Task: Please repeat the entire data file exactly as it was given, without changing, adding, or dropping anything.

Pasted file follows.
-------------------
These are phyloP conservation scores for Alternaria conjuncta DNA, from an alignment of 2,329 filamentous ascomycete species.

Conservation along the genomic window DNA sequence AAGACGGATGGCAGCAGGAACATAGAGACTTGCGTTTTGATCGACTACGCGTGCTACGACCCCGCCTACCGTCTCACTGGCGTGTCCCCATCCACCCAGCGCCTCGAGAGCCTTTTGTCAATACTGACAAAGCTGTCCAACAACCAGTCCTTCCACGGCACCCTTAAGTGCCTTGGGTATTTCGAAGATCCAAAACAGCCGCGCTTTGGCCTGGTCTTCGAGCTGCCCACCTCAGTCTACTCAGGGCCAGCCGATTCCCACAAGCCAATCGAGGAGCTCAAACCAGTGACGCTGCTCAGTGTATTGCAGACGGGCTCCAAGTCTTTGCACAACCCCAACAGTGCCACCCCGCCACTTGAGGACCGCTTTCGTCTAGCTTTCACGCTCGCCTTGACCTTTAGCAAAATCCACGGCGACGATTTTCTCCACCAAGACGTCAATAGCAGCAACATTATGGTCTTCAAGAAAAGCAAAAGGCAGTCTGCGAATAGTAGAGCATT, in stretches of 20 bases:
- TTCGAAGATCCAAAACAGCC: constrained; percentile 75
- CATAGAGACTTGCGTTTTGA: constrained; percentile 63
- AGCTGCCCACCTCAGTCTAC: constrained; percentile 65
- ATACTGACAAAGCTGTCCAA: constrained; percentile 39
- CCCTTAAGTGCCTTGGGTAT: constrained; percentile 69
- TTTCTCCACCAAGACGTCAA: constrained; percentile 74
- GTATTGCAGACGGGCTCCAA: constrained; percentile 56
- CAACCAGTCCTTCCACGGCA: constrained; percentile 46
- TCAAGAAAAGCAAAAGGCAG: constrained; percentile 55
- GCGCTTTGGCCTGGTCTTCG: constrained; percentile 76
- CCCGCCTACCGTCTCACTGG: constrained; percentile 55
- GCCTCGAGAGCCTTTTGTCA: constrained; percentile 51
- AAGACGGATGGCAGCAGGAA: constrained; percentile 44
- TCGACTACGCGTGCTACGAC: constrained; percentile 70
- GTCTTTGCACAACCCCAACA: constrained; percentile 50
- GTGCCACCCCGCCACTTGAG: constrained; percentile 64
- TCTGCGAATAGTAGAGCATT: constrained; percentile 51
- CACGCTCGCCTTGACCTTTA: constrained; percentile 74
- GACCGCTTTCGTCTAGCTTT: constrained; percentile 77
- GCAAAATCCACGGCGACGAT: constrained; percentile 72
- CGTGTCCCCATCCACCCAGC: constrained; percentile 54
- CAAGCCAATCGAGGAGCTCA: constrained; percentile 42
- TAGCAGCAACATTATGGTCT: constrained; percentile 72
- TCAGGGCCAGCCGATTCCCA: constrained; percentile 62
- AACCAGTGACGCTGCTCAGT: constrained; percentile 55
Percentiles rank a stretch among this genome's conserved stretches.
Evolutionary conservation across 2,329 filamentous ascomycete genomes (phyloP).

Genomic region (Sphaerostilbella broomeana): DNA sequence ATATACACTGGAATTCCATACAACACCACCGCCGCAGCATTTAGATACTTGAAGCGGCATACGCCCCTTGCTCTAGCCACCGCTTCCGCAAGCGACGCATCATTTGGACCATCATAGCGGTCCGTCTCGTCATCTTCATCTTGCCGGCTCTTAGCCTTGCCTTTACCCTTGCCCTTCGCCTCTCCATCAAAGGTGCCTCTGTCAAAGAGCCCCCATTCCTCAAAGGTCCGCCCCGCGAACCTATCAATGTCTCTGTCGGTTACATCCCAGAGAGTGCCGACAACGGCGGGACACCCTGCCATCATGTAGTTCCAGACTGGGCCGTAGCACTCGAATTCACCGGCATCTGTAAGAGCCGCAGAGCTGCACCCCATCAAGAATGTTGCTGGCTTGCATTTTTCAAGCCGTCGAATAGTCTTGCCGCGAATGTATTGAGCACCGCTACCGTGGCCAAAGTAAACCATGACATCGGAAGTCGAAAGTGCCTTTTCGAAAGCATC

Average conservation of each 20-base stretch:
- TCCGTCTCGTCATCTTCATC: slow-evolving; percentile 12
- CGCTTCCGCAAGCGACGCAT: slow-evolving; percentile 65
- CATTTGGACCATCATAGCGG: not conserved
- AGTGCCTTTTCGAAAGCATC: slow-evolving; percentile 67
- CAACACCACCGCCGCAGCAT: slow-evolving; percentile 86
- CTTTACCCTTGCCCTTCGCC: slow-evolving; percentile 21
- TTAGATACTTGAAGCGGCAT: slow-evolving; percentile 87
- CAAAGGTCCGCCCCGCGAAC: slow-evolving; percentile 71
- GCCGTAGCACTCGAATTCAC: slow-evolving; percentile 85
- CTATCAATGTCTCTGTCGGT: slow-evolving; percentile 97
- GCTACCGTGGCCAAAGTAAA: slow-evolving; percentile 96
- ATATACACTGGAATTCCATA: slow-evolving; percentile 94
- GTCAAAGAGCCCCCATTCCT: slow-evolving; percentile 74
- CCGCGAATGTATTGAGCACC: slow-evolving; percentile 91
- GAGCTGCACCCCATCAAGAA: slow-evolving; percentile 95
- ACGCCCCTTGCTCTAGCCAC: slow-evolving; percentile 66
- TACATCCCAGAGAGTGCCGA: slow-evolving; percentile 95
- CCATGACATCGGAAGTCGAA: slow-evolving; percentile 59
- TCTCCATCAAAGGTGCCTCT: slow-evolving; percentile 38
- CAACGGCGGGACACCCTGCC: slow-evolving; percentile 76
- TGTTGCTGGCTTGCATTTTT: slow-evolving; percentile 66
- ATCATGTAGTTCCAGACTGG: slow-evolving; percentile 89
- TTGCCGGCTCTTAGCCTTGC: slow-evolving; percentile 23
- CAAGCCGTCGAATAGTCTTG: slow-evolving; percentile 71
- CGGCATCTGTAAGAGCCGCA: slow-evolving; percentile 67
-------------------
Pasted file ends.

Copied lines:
These are phyloP conservation scores for Alternaria conjuncta DNA, from an alignment of 2,329 filamentous ascomycete species.

Conservation along the genomic window DNA sequence AAGACGGATGGCAGCAGGAACATAGAGACTTGCGTTTTGATCGACTACGCGTGCTACGACCCCGCCTACCGTCTCACTGGCGTGTCCCCATCCACCCAGCGCCTCGAGAGCCTTTTGTCAATACTGACAAAGCTGTCCAACAACCAGTCCTTCCACGGCACCCTTAAGTGCCTTGGGTATTTCGAAGATCCAAAACAGCCGCGCTTTGGCCTGGTCTTCGAGCTGCCCACCTCAGTCTACTCAGGGCCAGCCGATTCCCACAAGCCAATCGAGGAGCTCAAACCAGTGACGCTGCTCAGTGTATTGCAGACGGGCTCCAAGTCTTTGCACAACCCCAACAGTGCCACCCCGCCACTTGAGGACCGCTTTCGTCTAGCTTTCACGCTCGCCTTGACCTTTAGCAAAATCCACGGCGACGATTTTCTCCACCAAGACGTCAATAGCAGCAACATTATGGTCTTCAAGAAAAGCAAAAGGCAGTCTGCGAATAGTAGAGCATT, in stretches of 20 bases:
- TTCGAAGATCCAAAACAGCC: constrained; percentile 75
- CATAGAGACTTGCGTTTTGA: constrained; percentile 63
- AGCTGCCCACCTCAGTCTAC: constrained; percentile 65
- ATACTGACAAAGCTGTCCAA: constrained; percentile 39
- CCCTTAAGTGCCTTGGGTAT: constrained; percentile 69
- TTTCTCCACCAAGACGTCAA: constrained; percentile 74
- GTATTGCAGACGGGCTCCAA: constrained; percentile 56
- CAACCAGTCCTTCCACGGCA: constrained; percentile 46
- TCAAGAAAAGCAAAAGGCAG: constrained; percentile 55
- GCGCTTTGGCCTGGTCTTCG: constrained; percentile 76
- CCCGCCTACCGTCTCACTGG: constrained; percentile 55
- GCCTCGAGAGCCTTTTGTCA: constrained; percentile 51
- AAGACGGATGGCAGCAGGAA: constrained; percentile 44
- TCGACTACGCGTGCTACGAC: constrained; percentile 70
- GTCTTTGCACAACCCCAACA: constrained; percentile 50
- GTGCCACCCCGCCACTTGAG: constrained; percentile 64
- TCTGCGAATAGTAGAGCATT: constrained; percentile 51
- CACGCTCGCCTTGACCTTTA: constrained; percentile 74
- GACCGCTTTCGTCTAGCTTT: constrained; percentile 77
- GCAAAATCCACGGCGACGAT: constrained; percentile 72
- CGTGTCCCCATCCACCCAGC: constrained; percentile 54
- CAAGCCAATCGAGGAGCTCA: constrained; percentile 42
- TAGCAGCAACATTATGGTCT: constrained; percentile 72
- TCAGGGCCAGCCGATTCCCA: constrained; percentile 62
- AACCAGTGACGCTGCTCAGT: constrained; percentile 55
Percentiles rank a stretch among this genome's conserved stretches.
Evolutionary conservation across 2,329 filamentous ascomycete genomes (phyloP).

Genomic region (Sphaerostilbella broomeana): DNA sequence ATATACACTGGAATTCCATACAACACCACCGCCGCAGCATTTAGATACTTGAAGCGGCATACGCCCCTTGCTCTAGCCACCGCTTCCGCAAGCGACGCATCATTTGGACCATCATAGCGGTCCGTCTCGTCATCTTCATCTTGCCGGCTCTTAGCCTTGCCTTTACCCTTGCCCTTCGCCTCTCCATCAAAGGTGCCTCTGTCAAAGAGCCCCCATTCCTCAAAGGTCCGCCCCGCGAACCTATCAATGTCTCTGTCGGTTACATCCCAGAGAGTGCCGACAACGGCGGGACACCCTGCCATCATGTAGTTCCAGACTGGGCCGTAGCACTCGAATTCACCGGCATCTGTAAGAGCCGCAGAGCTGCACCCCATCAAGAATGTTGCTGGCTTGCATTTTTCAAGCCGTCGAATAGTCTTGCCGCGAATGTATTGAGCACCGCTACCGTGGCCAAAGTAAACCATGACATCGGAAGTCGAAAGTGCCTTTTCGAAAGCATC

Average conservation of each 20-base stretch:
- TCCGTCTCGTCATCTTCATC: slow-evolving; percentile 12
- CGCTTCCGCAAGCGACGCAT: slow-evolving; percentile 65
- CATTTGGACCATCATAGCGG: not conserved
- AGTGCCTTTTCGAAAGCATC: slow-evolving; percentile 67
- CAACACCACCGCCGCAGCAT: slow-evolving; percentile 86
- CTTTACCCTTGCCCTTCGCC: slow-evolving; percentile 21
- TTAGATACTTGAAGCGGCAT: slow-evolving; percentile 87
- CAAAGGTCCGCCCCGCGAAC: slow-evolving; percentile 71
- GCCGTAGCACTCGAATTCAC: slow-evolving; percentile 85
- CTATCAATGTCTCTGTCGGT: slow-evolving; percentile 97
- GCTACCGTGGCCAAAGTAAA: slow-evolving; percentile 96
- ATATACACTGGAATTCCATA: slow-evolving; percentile 94
- GTCAAAGAGCCCCCATTCCT: slow-evolving; percentile 74
- CCGCGAATGTATTGAGCACC: slow-evolving; percentile 91
- GAGCTGCACCCCATCAAGAA: slow-evolving; percentile 95
- ACGCCCCTTGCTCTAGCCAC: slow-evolving; percentile 66
- TACATCCCAGAGAGTGCCGA: slow-evolving; percentile 95
- CCATGACATCGGAAGTCGAA: slow-evolving; percentile 59
- TCTCCATCAAAGGTGCCTCT: slow-evolving; percentile 38
- CAACGGCGGGACACCCTGCC: slow-evolving; percentile 76
- TGTTGCTGGCTTGCATTTTT: slow-evolving; percentile 66
- ATCATGTAGTTCCAGACTGG: slow-evolving; percentile 89
- TTGCCGGCTCTTAGCCTTGC: slow-evolving; percentile 23
- CAAGCCGTCGAATAGTCTTG: slow-evolving; percentile 71
- CGGCATCTGTAAGAGCCGCA: slow-evolving; percentile 67